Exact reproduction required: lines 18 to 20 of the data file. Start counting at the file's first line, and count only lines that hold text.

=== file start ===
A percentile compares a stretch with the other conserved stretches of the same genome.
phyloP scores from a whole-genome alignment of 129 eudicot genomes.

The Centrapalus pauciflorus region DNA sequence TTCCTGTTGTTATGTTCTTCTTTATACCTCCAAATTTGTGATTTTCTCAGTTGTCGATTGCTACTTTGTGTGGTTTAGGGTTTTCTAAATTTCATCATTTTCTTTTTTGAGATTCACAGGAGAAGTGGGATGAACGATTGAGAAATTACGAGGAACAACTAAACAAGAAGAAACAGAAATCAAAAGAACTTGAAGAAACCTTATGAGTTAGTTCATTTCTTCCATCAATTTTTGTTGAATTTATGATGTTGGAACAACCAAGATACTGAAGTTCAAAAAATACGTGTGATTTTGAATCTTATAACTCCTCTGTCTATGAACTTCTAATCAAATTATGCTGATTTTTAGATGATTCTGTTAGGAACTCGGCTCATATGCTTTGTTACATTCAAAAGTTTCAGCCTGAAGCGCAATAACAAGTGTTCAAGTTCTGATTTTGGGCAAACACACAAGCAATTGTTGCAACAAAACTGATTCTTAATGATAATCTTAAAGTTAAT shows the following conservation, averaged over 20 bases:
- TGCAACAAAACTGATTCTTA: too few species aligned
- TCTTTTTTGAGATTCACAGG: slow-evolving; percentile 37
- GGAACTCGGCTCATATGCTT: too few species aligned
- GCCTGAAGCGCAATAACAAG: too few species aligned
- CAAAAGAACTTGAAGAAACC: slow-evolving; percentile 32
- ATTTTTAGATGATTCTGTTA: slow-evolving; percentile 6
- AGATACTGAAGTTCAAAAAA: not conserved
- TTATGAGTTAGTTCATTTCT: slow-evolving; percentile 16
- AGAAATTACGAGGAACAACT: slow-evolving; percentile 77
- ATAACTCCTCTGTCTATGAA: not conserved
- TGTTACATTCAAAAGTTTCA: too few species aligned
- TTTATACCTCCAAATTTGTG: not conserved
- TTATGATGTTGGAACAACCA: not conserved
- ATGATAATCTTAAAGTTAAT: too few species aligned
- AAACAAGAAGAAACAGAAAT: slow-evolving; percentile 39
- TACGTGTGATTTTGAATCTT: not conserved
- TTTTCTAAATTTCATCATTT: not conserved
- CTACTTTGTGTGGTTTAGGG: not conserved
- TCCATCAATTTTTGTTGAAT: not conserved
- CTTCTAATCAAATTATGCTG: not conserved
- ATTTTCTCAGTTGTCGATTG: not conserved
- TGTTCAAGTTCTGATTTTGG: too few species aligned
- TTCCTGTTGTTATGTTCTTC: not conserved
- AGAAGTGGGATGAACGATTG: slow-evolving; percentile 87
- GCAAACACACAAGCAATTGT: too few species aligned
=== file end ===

- AAACAAGAAGAAACAGAAAT: slow-evolving; percentile 39
- TACGTGTGATTTTGAATCTT: not conserved
- TTTTCTAAATTTCATCATTT: not conserved